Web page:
To the mom of the kid who I made cry…

Most of the people close to me know that I am not a fan of children, so it may come as a surprise to some of my friends that I’m about 7 weeks into teaching a 10 week drama class to a handful of 9-year-olds. While it’s been an interesting growth experience, to say that I’m excited for it to be over would be a gross understatement. But, on the bright-side I made a kid cry on Tuesday and it got me thinking a lot about theater and its role in my life.

The opportunity fell into my lap when a friend whose job it is to find after-school club volunteers asked me if I’d help out. Two hours, once a week. Even I could handle that. And aside from that, theater changed my life. It’s my most cherished hobby and favorite past-time. I was so painfully quiet and awkward as a kid, I was useless in sports, but there was a place for me in theater. It’s been a meaningful experience to help pass the torch, 9-year-olds and all.

It also helps that the kids taking it are pants-peeingly excited about being up on stage. So, how did it all seemingly go awry? In the beginning, my plan was to teach very basic principles primarily through improv games, and possibly have them work a monologue to perform at the club showcase that happens at the end of the 10 weeks. They wanted to do a play. The club leader (plus assistant) who teaches drama in the fall does a little play with them and they wouldn’t shut up about it. In the end, I decided we could potentially get more done if I gave in to their [stupid] demands (they begged before, during and after every activity). I probably should have put my foot down, but It would make my lesson planning nearly non-existent and all of the kids had been in a drama club performance before. I never figured it would be easy, but at the very least I thought it would be doable. I was dealing with less than half the number of students they normally have during the fall and I’d been wanting to adapt my favorite Grimm Fairy Tale (The Tale of One Who Traveled to Find What Shivering Meant) into a children’s theater piece anyway. I decided I could make it work. I spent a day writing a short script from scratch. I figured there would be some issues with the fact that there was one lead. Everyone would want the part, but this is theater. It’s a lesson that has to be learned one way or another if any of them want to keep at it when they get older.  I anticipated unrest and the solution I decided on was to write the show with the known participants in mind. There would be one lead and the three other kids taking drama would each have two characters. The first wrench in my plan was that two extra kids showed up for the auditions. And in the classical theater fashion I declared, “No matter! Sally forth!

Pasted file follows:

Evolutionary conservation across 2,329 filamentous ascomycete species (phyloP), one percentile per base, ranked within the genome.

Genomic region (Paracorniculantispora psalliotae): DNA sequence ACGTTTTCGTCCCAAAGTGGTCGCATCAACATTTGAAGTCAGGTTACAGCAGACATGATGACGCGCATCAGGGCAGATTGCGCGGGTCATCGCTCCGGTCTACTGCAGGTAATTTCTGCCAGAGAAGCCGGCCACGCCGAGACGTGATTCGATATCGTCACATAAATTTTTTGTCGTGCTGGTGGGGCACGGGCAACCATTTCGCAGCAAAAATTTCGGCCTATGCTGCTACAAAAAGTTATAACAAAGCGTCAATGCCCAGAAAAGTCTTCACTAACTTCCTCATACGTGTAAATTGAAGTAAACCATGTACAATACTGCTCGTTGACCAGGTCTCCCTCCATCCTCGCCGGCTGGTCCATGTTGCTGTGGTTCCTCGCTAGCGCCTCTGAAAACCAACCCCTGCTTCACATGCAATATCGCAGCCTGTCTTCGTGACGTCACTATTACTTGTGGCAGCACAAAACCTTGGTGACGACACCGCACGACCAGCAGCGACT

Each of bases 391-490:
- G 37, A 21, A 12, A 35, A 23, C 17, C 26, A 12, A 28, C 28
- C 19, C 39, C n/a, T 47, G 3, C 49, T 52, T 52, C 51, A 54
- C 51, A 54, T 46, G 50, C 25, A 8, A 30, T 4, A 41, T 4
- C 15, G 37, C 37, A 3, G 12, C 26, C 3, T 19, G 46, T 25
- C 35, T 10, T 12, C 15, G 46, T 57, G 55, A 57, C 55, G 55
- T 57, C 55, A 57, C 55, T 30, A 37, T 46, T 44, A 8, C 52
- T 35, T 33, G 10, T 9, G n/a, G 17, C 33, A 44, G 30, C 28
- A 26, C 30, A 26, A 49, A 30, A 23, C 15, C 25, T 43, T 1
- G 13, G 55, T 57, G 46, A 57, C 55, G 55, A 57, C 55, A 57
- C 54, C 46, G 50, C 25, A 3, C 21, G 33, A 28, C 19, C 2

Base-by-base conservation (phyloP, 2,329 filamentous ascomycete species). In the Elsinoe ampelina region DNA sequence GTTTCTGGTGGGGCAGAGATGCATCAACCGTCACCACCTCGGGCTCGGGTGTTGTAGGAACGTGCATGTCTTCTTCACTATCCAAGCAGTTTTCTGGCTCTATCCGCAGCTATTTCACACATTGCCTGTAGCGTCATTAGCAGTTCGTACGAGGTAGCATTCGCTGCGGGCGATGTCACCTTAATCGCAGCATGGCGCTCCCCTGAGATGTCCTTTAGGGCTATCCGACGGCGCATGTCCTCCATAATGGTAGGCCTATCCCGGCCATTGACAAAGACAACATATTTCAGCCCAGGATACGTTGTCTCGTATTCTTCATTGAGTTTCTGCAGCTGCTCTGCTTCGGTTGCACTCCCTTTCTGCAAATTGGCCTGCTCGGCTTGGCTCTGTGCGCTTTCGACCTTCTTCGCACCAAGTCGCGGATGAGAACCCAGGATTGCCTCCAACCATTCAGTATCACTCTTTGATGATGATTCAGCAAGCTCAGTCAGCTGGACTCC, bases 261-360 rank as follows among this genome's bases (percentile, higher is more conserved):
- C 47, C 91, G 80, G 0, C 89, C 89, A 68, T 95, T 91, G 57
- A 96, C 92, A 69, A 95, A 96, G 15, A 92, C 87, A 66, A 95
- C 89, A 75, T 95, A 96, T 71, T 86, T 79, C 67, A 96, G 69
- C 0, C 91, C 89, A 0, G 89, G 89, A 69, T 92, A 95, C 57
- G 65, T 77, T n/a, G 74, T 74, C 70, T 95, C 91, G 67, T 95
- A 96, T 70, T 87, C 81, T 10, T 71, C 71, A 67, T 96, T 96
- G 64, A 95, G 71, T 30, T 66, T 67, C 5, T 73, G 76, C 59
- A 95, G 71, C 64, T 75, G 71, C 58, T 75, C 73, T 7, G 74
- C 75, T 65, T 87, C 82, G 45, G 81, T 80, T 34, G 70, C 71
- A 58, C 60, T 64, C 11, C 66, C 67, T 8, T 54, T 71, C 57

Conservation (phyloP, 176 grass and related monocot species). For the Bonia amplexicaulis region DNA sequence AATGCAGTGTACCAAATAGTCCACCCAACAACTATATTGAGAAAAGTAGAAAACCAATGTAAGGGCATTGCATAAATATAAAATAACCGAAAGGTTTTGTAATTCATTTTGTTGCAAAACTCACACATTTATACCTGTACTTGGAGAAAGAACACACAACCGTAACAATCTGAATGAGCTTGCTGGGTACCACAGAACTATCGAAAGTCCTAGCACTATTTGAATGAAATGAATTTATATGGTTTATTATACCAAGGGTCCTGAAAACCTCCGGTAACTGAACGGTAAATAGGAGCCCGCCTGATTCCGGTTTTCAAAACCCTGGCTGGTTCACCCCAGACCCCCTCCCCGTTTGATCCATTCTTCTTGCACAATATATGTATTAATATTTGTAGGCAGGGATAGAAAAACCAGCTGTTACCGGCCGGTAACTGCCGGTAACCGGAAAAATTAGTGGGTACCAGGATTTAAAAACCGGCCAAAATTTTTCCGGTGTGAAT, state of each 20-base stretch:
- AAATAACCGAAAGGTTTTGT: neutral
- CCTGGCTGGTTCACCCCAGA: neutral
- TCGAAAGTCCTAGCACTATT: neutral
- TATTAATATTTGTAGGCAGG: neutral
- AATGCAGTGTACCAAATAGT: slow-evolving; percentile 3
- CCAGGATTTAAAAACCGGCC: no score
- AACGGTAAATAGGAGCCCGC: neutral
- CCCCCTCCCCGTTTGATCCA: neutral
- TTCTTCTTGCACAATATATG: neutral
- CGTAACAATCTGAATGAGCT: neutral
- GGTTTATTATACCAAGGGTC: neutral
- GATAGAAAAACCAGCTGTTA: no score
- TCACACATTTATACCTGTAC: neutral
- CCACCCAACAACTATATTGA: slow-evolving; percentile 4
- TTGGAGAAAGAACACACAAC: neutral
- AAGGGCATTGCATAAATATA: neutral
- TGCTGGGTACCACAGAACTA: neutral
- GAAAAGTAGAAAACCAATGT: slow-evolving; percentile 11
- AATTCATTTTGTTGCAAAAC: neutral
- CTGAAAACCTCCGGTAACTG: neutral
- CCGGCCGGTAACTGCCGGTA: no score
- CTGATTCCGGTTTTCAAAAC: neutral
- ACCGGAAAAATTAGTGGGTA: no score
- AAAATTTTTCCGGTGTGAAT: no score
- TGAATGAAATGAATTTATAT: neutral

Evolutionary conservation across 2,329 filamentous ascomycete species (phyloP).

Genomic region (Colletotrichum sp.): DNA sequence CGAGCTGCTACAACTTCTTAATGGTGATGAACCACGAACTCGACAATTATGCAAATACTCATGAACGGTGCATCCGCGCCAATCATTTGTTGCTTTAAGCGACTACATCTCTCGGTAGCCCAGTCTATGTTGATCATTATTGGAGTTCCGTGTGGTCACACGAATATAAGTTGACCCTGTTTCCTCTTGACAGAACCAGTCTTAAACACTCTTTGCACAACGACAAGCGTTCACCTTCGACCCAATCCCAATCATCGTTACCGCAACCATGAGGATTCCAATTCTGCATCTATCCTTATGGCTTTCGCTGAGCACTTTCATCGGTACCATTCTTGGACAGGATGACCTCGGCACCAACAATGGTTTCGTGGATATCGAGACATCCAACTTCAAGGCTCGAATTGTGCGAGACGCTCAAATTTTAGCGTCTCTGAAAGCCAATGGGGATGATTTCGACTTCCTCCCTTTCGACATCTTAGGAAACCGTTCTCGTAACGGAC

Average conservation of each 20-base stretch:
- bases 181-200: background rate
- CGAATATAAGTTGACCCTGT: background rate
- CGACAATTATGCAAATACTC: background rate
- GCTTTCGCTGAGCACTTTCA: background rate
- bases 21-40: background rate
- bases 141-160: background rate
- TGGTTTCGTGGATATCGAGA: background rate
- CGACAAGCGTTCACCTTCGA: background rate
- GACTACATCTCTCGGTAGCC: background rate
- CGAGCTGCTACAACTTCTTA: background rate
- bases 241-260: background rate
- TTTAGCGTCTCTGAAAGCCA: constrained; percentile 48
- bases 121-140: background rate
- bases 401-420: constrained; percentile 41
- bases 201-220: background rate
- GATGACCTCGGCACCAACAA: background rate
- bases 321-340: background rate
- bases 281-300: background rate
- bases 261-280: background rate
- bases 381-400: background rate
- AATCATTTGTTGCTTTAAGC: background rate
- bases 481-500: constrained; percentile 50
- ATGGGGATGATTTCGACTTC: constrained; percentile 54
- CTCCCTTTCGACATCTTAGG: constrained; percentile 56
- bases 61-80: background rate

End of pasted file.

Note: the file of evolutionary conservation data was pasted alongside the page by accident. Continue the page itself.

We did some quick cold-read auditions and cast the show. I wasn’t that blown away by anyone in particular. Even after having some time to familiarize themselves with the script there was only one kid that emoted. At all. She got the part. The kids, being the tactless assholes kid are, didn’t take it too well. There was gloating…there were tears. Neither the have nor the have-nots were blameless. We had a discussion about it, the dust settled and we hit the ground running. Fast forward a few rehearsals. Goddamn kids. Herding cats comes to mind, but it was no worse than I’d anticipated

….. Until the lead misses a rehearsal because of another extracurricular commitment. Now, this play is not an important play by any stretch of the imagination. It’s not a story that needs to be told. It’s not an extension of my ego or a bucket-list item or a particularly cleverly crafted story for that matter. But to the cast members who were there and were learning their parts and who wanted her part so badly the envy was palpable, it was a big deal. It was a big deal to me because I’m director and SM, taking down detailed blocking notes to relay to her next week when we’re already behind. So, it was frustrating, but we got through the rehearsal. She knew we only had a few left and I was sure she wouldn’t miss any others. Until she misses rehearsal the next week. So, now I’m in an uncomfortable position, but I know exactly what needs to be done and I put the wheels in motion. We need a new lead because I have no assurance that our current one can be there for these last few critical rehearsals, and we’re doing this play as readers theater (they’ve been having enough trouble with their own blocking, let-alone learning someone else’s).  We have another discussion, do another quick cold read with two girls who say that they’d still like to be the lead, and jump right into rehearsal again. The plan is to compose an email to her mom and explain the situation when I get home. We have 25 minutes left of rehearsal, when in walks our former lead, completely unaware of what’s just transpired. I try to kindly explain over, around, and in spite of the other kids blurting the short version at her: “We’re not doing a play!” and “We traded you parts!”

All in all, she was sort of a champ about it. She was crying pretty hard, but insisted that there was something in her eye. She stayed and after the explanation we forged ahead again and finished up with notes. The kids leave, I gather my stuff, and head out to let my friend know what happened so she’s not blind-sided by calls from parents or whatever. No sooner had I briefed her, but who comes marching up to the school doors, but the kid’s mom.